I’m not a huge fan of this cover only because Sarah’s facial expression is a bit creepy, but she is described in the book as ‘doll like’ so I suppose it’s accurate. I love the background though, and I’m glad to see a cover that actually relates to the book
The ninth book in the fast-paced InCryptid urban fantasy series returns to the mishaps of the Price family, eccentric cryptozoologists who safeguard the world of magical creatures living in secret among humans.Sarah Zellaby has always been in an interesting position. Adopted into the Price family at a young age, she’s never been able to escape the biological reality of her origins: she’s a cuckoo, a telepathic ambush predator closer akin to a parasitic wasp than a human being. Friend, cousin, mathematician; it’s never been enough to dispel the fear that one day, nature will win out over nurture, and everything will change.
Maybe that time has finally come.
After spending the last several years recuperating in Ohio with her adoptive parents, Sarah is ready to return to the world–and most importantly, to her cousin Artie, with whom she has been head-over-heels in love since childhood. But there are cuckoos everywhere, and when the question of her own survival is weighed against the survival of her family, Sarah’s choices all add up to one inescapable conclusion.
This is war. Cuckoo vs. Price, human vs. cryptid…and not all of them are going to walk away.
This book did great things for the series, but I wasn’t invested enough in Sarah’s storyline to love the book in its own right. I think the setting in this book wasn’t as inherently fun as the previous InCryptid novels, the Price family compound wasn’t as interesting as I’d hoped, and by plain fun standards just couldn’t hold up to a carnival, a monster strip club, an amusement park, a circus, a zoo or a foreign country: the rest of the series set high, high standards for setting, and I don’t feel like Imaginary Numbers stacked up.
Learning more about Cuckoos was great, and the ending of this book was fantastic. I loved the worldbuilding and genuinely touching moments that the Aeslin mice facilitated, and this series never fails to present a large, complex, and most importantly believable family for main characters to exist within. That may also have been why I failed to truly enjoy Sarah as a narrator/main character. Her role in the family was less well-defined, making it harder to relate to her. Her relationship with Artie has also been treated as a foregone conclusion in previous books, making the romantic subplot less able to drive tension in the novel.
I loved Mark, and learning more about various cryptid species is always a fascinating part of the world Seanan McGuire has created with the InCryptid world. There’s some casual (but not dismissive) LGBT representation, and so much happens for the plot of the series overall-especially if the short story included at the end of the book is considered. The plot is great, fast-moving, while still allowing for character moments, and while Sarah and Artie’s relationship isn’t surprising, it also doesn’t become angsty, overblown or tedious.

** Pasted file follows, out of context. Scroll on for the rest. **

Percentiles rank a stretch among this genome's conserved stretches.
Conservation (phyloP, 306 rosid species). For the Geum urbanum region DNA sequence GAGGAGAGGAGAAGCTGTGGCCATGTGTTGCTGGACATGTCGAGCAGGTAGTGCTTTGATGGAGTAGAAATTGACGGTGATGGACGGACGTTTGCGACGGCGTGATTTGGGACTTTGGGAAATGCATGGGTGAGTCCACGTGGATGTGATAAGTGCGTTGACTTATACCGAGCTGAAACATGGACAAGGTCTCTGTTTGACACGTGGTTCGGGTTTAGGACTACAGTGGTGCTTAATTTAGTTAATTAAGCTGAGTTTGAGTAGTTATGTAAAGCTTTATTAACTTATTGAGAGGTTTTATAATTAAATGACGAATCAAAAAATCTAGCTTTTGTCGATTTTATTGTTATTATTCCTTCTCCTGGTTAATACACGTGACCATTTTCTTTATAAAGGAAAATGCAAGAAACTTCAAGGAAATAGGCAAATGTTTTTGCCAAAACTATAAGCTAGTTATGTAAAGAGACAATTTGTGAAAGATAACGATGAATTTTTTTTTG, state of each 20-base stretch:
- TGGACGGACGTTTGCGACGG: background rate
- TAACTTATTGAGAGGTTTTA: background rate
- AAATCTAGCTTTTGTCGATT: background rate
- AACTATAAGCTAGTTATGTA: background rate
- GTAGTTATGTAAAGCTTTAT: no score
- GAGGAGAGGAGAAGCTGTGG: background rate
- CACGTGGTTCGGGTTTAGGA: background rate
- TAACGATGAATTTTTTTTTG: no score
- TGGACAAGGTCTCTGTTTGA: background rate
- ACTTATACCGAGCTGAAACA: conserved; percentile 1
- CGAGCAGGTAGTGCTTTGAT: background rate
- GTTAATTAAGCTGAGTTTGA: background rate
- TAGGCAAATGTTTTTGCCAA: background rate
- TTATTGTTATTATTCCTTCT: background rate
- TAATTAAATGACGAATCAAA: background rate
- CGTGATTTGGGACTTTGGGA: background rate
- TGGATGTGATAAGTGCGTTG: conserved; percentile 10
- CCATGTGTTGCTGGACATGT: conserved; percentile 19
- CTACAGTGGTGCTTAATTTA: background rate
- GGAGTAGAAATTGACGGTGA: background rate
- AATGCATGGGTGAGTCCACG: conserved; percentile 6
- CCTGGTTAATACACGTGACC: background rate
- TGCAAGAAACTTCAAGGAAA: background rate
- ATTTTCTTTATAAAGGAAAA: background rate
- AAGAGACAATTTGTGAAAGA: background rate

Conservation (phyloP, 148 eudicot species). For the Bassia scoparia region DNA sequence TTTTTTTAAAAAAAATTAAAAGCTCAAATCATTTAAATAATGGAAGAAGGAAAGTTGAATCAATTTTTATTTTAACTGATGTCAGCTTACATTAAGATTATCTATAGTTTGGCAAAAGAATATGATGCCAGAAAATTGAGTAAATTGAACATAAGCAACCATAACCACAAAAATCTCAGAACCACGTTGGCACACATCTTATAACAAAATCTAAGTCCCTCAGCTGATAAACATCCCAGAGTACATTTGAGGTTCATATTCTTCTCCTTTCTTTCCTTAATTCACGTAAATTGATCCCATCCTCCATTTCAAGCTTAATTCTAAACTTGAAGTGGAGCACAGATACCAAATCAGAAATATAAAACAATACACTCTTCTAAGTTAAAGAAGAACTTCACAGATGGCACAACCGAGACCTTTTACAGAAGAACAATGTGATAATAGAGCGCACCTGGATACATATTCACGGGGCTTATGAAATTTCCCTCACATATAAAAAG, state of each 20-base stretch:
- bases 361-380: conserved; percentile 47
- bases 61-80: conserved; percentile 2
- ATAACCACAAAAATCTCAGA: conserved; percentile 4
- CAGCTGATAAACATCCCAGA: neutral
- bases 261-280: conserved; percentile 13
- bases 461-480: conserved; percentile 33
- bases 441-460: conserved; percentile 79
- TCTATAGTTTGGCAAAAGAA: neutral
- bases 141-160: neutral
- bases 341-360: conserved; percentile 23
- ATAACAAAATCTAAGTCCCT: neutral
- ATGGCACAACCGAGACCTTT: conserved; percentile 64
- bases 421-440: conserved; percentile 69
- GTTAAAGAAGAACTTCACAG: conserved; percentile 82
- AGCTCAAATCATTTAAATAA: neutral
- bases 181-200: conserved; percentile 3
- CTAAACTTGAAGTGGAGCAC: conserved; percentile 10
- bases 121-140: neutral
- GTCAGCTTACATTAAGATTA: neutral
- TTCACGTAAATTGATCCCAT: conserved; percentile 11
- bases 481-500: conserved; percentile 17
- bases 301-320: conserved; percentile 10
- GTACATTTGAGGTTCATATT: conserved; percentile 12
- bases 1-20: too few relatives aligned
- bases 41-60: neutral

Overall, Imaginary Numbers was a good book, and a great installment in the InCryptid series. If you haven’t read the preceding books in the series—don’t be fooled by the change of narrator, you’ll be lost if you try to pick up the series here. Start at Discount Armageddon (book one) to get full enjoyment from this series. Fans of Ilona Andrews The Edge series, Shelly Laurenston’s Pride novels, VE Schwab’s Shades of magic or urban fantasy fans in general will thoroughly enjoy the InCryptid novels, and fans of the series should absolutely check out Imaginary Numbers.
Bonus Review—Follow the Lady (InCryptid 8.5)
SPOILERS WITHIN FOR THAT AIN’T WITCHCRAFT, READ AT YOUR OWN RISK
This is a brief story detailing a pit stop Antimony and co made on their way back to the Price compound, with the main tension in the story comes from Antimony encountering Alice. Alice finds out about the death of the crossroads and considers what that means for Thomas, and Sam gets to see cryptids living peacefully in the open. There’s no life threatening drama or ultra-tense plot, just Antimony’s friends learning a bit more about her family and her world, and some hints at Alice and Thomas’s story that remains one of the most compelling parts of this already incredibly gripping series. Follow the Lady is dessert following the huge changes that happen in Imaginary Numbers, and it serves well in that role.